: midday
specifically : 12 o'clock at midday
archaic : midnight
used chiefly in the phrase noon of night
: the highest point

Example Sentences

The party will take place from noon to 4 p.m. He showed up at precisely 12 noon.
Recent Examples on the Web Military and overseas ballots will be accepted up until noon April 25, according to the election calendar. Emily Goodykoontz, Anchorage Daily News, 14 Mar. 2023 North Bay: Some of the heaviest rainfall in the region will fall along the Russian River around sunrise, with towns like Guerneville and Healdsburg slated for rainfall rates around a quarter of an inch per hour through noon. Claire Hao, San Francisco Chronicle, 14 Mar. 2023 After its opening on May 5, La Pina hours will be 4 p.m. to close Tuesday through Friday and noon to close Saturday and Sunday. Jordyn Noennig, Journal Sentinel, 13 Mar. 2023 Leela’s Wine Bar Enjoy sparkling green wine and green tea shots beginning at noon March 11 at this Greenville Avenue spot. Sarah Bahari, Dallas News, 10 Mar. 2023 Live music will be starting up at 5 p.m. WHERE: 6300 Old Lagrange Road WHEN: March 17, noon to 1 p.m. MORE INFORMATION: The Courier-Journal, 6 Mar. 2023 ESCONDIDO Chamber hosts lunch with mayor The Greater Escondido Chamber of Commerce hosts a Leadership Luncheon at noon March 15 at 720 N. Broadway. Laura Groch Feb. 26, San Diego Union-Tribune, 26 Feb. 2023 Police reported he was located safely shortly after noon Monday. Elliot Hughes, Journal Sentinel, 6 Mar. 2023 Blake has time to acquire another first-round pick before Friday’s noon Pacific time trade deadline, and more salary-cap flexibility to do it. Los Angeles Times, 1 Mar. 2023 See More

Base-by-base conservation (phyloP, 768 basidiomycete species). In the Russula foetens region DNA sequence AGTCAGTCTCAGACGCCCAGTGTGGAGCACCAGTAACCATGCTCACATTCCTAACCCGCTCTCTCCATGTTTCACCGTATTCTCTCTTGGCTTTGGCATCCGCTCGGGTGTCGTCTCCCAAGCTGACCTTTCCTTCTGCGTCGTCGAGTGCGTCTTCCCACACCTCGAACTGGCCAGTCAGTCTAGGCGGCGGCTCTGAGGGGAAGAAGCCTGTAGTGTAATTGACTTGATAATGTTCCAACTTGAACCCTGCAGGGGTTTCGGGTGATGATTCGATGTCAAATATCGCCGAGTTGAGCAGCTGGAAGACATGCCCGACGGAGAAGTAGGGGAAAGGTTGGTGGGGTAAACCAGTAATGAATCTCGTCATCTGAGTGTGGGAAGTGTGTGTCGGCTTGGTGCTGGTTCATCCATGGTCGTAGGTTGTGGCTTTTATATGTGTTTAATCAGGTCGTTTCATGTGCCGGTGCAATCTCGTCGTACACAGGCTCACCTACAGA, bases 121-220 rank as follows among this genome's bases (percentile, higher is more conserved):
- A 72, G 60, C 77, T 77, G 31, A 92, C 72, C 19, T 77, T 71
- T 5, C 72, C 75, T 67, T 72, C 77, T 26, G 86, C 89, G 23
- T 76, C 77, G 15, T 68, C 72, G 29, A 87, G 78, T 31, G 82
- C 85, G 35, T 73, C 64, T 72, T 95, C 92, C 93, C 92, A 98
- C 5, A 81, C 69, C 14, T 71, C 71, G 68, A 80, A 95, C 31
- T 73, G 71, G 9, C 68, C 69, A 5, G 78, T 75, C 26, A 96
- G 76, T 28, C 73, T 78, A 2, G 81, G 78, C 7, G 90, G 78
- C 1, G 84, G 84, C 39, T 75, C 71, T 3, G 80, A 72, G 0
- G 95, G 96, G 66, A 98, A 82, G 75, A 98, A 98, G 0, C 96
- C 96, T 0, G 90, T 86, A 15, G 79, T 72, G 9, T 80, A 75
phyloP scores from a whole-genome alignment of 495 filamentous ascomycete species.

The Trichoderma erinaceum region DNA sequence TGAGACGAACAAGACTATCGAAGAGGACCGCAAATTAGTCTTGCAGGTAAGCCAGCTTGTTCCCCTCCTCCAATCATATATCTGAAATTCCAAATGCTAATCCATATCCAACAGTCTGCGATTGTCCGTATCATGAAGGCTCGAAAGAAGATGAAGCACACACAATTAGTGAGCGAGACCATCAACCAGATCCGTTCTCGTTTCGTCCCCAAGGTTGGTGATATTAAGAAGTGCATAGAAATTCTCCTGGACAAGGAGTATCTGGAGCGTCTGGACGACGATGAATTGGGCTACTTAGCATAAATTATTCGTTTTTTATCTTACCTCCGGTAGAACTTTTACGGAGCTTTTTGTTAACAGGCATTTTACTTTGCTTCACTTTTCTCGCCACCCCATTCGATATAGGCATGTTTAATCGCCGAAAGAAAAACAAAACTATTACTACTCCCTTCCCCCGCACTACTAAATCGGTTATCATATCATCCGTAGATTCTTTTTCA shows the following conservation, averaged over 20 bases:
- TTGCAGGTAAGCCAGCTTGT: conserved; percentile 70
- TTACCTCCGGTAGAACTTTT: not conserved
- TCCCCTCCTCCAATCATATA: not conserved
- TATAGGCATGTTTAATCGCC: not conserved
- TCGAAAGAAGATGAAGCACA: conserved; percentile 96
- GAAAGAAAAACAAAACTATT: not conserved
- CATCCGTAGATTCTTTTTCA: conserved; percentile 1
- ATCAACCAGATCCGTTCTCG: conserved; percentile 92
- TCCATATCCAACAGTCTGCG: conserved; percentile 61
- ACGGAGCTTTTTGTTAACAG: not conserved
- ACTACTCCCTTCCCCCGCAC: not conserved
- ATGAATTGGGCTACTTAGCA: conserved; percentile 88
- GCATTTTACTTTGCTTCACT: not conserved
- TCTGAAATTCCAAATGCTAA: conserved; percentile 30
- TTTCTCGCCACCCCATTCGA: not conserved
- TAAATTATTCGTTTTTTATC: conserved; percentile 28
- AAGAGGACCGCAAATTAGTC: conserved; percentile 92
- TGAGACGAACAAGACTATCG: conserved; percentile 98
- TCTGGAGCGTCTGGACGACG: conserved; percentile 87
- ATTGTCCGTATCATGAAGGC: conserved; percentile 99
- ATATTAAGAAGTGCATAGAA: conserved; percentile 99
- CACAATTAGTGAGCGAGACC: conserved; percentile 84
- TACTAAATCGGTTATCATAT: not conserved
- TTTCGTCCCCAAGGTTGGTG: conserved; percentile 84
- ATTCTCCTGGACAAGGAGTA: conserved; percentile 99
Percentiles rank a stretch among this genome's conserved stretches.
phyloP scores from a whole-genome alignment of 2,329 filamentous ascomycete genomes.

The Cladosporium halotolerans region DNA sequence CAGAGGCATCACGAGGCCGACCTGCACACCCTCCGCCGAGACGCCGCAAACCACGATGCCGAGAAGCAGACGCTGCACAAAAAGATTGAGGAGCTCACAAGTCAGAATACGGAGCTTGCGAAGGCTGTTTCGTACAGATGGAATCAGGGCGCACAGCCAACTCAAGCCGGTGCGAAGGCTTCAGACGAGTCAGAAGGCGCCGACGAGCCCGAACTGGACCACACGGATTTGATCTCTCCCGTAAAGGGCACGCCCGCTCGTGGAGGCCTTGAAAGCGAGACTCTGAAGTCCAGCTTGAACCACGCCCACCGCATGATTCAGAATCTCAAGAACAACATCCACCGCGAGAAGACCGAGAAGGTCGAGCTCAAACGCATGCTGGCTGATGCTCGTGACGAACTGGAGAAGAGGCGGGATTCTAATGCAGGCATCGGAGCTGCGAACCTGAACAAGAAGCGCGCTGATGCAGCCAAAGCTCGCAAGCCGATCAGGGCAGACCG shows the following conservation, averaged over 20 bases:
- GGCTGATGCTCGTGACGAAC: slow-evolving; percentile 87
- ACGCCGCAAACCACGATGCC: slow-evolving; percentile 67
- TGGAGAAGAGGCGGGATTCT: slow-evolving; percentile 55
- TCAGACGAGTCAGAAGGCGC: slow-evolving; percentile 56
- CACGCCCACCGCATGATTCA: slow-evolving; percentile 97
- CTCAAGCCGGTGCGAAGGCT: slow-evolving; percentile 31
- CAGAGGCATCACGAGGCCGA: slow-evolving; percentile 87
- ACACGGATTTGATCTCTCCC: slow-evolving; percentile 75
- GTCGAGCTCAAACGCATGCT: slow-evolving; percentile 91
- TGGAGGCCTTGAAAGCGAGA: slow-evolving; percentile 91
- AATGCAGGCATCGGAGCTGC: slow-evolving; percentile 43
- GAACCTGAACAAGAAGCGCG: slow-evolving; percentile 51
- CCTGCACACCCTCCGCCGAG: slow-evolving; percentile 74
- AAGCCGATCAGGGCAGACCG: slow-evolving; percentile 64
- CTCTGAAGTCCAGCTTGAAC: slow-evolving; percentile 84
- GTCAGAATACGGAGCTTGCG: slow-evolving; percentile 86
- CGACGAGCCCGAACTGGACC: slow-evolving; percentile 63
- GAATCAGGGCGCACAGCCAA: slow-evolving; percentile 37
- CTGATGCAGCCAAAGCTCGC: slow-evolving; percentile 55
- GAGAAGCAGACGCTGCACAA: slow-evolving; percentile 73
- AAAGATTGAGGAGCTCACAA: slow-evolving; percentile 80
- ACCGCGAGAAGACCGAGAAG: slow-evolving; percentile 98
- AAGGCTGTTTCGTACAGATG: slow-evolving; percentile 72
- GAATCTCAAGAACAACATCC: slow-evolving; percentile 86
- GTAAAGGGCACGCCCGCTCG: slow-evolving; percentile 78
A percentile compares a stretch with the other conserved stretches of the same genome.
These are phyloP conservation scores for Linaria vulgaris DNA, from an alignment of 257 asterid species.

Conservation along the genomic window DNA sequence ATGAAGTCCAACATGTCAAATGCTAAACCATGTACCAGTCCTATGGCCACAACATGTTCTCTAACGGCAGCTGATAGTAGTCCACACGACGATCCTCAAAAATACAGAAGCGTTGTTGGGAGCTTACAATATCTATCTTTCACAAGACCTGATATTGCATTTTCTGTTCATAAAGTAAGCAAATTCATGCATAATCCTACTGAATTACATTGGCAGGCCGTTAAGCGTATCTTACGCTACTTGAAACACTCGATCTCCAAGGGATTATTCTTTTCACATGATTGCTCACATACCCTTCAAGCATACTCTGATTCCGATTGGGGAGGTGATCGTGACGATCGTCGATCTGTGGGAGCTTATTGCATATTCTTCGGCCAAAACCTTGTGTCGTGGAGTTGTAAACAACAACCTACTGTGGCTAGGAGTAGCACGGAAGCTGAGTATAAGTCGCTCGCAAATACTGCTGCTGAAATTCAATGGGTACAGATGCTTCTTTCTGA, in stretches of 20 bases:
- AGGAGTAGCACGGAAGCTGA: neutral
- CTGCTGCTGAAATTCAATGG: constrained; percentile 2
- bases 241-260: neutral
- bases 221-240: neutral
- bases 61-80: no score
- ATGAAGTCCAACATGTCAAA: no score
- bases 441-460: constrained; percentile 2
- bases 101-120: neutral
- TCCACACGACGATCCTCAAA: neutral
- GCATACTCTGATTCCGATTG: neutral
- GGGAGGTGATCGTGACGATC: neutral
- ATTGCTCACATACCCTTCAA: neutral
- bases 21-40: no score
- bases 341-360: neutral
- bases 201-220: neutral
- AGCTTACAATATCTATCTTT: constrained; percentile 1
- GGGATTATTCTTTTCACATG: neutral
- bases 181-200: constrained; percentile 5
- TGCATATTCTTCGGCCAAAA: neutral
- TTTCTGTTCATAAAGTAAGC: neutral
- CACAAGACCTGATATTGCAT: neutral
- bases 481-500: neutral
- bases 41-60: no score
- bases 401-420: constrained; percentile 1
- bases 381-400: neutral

These examples are programmatically compiled from various online sources to illustrate current usage of the word 'noon.' Any opinions expressed in the examples do not represent those of Merriam-Webster or its editors. Send us feedback about these examples.

Word History


Middle English, from Old English nōn ninth hour from sunrise, from Latin nona, from feminine of nonus ninth; akin to Latin novem nine — more at nine

First Known Use

13th century, in the meaning defined at sense 1

Time Traveler
The first known use of noon was in the 13th century

Dictionary Entries Near noon

Cite this Entry

“Noon.” Dictionary, Merriam-Webster, Accessed 30 Mar. 2023.

Kids Definition


: the middle of the day : 12 o'clock in the daytime
noon adjective

Old English nōn "ninth hour from sunrise," derived from Latin nona, a feminine form of nonus "ninth," from novem "nine"

Word Origin
Noon has not always meant "12 o'clock in the daytime." In the ancient Roman way of keeping track of time, the hours of the day were counted from sunrise to sunset. The ninth hour of their day (about 3 p.m. nowadays) was called nona, Latin for "ninth." In the early period of English, the word was borrowed as nōn, also referring to the ninth hour after sunrise. By the 14th century, however, the word came to be used for midday, 12 o'clock, as we use it today.

More from Merriam-Webster on noon

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